Human-Computer Interaction: Ergonomics and User Interfaces - Vol. 1

By Hans-Jörg Bullinger; Jürgen Ziegler | Go to book overview

Combined Metric for User Interface
Design and Evaluation

Andy Smith1 and Lynne Dunckley2

(1) Department of Computing and Information Systems, University of Luton, Park Square, Luton, LUI1 3JU, UK. Email: andy.smith,@luton.ac.uk (2) Faculty of Maths & Computing, The Open University, Walton Hall, Milton Keynes, MAA 3JU. Email:L.Dunckley@open.ac.uk


1
Introduction

This paper analyses methods for obtaining a combined usability metric for applications. The rationale for the development of this research emanates from the specification of LUCID, a novel interface design method which has been proposed ( Smith and Dunckley, 1998). It is however suggested that the techniques proposed have generic applicability.


2
Candidate techniques

In developing tools and techniques for the determination of a combined metric there are two main issues. Firstly a range of potential metrics need to be ascertained. Secondly the major potential metrics need to be prioritised in some manner, so that by allocating weightings to each an overarching value can be ascertained. These issues will each now be further explored.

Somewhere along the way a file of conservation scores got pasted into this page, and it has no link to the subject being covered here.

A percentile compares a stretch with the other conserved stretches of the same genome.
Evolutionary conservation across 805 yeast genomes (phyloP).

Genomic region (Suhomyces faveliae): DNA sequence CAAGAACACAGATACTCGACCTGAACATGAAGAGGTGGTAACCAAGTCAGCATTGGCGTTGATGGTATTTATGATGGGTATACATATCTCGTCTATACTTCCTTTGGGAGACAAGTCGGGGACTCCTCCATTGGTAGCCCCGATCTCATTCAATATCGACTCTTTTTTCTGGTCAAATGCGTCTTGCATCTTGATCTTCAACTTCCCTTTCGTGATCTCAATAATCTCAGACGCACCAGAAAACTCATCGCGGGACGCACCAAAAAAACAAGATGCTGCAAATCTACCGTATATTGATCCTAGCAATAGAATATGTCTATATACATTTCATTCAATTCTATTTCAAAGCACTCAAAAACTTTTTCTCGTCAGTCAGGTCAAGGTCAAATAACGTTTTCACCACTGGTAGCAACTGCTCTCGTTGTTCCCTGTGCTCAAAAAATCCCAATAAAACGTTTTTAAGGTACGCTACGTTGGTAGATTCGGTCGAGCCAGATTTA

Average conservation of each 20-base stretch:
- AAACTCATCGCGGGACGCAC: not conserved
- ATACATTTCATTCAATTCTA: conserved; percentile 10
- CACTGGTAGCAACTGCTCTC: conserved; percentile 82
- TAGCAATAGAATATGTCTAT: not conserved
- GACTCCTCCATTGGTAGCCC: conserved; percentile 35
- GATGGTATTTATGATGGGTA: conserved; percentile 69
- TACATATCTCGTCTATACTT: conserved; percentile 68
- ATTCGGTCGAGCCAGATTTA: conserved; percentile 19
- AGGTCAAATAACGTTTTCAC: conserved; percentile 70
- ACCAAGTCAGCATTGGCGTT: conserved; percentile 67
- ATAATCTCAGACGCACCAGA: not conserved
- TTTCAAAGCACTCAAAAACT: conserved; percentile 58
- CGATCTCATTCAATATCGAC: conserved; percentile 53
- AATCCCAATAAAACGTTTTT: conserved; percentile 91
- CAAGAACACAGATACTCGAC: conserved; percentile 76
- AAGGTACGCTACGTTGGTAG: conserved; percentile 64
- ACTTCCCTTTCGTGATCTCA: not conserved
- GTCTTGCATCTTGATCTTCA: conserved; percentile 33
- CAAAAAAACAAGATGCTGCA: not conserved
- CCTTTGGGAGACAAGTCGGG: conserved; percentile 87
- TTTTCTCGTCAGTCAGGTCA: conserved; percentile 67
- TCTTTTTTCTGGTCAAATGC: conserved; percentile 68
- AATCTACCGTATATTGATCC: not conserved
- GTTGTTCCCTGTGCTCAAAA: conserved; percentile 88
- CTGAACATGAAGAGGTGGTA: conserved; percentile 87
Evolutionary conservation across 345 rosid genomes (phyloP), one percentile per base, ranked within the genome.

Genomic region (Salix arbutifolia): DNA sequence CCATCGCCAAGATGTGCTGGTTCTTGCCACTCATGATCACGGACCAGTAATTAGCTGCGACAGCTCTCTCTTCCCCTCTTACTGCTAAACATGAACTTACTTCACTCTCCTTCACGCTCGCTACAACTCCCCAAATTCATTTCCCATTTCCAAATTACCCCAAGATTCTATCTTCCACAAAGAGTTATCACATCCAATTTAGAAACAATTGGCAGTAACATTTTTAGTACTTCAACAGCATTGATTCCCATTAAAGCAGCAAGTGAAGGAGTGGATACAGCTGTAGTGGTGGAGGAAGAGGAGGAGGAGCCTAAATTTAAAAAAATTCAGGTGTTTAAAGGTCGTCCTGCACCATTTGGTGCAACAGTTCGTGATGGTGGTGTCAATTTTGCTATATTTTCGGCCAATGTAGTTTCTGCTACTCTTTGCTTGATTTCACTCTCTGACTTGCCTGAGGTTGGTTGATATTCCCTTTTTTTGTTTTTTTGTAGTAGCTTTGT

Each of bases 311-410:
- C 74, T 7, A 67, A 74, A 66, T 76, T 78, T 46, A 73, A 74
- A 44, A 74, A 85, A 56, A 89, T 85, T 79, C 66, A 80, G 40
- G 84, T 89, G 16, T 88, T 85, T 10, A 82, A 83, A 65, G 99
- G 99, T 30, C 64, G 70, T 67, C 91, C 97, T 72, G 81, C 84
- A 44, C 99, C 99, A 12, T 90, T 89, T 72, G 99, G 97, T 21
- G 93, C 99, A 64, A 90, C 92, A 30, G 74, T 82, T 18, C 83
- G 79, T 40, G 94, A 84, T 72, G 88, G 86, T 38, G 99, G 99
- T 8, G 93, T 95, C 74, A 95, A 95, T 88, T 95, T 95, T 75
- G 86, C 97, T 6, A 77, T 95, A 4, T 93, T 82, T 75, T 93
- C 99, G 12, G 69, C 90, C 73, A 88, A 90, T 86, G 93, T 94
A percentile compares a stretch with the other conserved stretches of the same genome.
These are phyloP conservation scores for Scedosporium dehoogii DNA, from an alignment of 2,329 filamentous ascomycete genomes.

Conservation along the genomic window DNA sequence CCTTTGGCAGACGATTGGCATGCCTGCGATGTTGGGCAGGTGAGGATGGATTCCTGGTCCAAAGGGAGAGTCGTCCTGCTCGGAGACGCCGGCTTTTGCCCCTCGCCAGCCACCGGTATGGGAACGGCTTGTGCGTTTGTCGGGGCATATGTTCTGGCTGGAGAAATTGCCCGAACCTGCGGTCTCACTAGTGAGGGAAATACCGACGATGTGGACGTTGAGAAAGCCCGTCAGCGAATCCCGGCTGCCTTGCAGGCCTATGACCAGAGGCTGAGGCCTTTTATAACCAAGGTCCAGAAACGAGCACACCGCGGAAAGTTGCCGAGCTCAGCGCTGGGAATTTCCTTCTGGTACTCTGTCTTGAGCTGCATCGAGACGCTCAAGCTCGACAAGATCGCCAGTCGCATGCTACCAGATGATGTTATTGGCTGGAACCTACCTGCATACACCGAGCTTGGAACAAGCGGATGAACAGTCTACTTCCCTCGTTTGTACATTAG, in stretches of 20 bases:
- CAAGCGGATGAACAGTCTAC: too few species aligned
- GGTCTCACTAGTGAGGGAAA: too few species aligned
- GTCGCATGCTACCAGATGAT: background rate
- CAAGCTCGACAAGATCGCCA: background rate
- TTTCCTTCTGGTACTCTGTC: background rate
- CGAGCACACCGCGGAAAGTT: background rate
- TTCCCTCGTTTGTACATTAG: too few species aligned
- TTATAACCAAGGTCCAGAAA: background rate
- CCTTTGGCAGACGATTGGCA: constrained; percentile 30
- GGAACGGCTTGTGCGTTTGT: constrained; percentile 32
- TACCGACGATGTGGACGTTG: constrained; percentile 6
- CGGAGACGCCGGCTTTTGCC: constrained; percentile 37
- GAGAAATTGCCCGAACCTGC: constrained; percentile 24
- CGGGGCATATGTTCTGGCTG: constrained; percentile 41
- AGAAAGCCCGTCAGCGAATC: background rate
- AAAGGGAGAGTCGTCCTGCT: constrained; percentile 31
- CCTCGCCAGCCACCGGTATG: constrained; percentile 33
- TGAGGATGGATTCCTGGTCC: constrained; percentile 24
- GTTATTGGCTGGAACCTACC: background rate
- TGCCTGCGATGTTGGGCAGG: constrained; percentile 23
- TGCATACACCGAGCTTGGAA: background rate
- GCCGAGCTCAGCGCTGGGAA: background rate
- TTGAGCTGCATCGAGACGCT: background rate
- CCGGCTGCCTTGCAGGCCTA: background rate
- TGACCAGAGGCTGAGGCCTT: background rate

There are two options for the process of proposing a range of metrics for possible inclusion within a combined metric. Firstly it may be sufficient to rely on developer introspection. The evidence gained from this work and other related studies ( Smith and Dunckley, 1999) would suggest however that collaboration between a number of developers is to be recommended above the introspection of a single expert alone. The alternative approach is to directly involve users and developers in a participative environment.

There are also two options for the process of prioritising the metrics that are proposed. Firstly Lin, Choong, and Salvendy's ( 1997) single usability index

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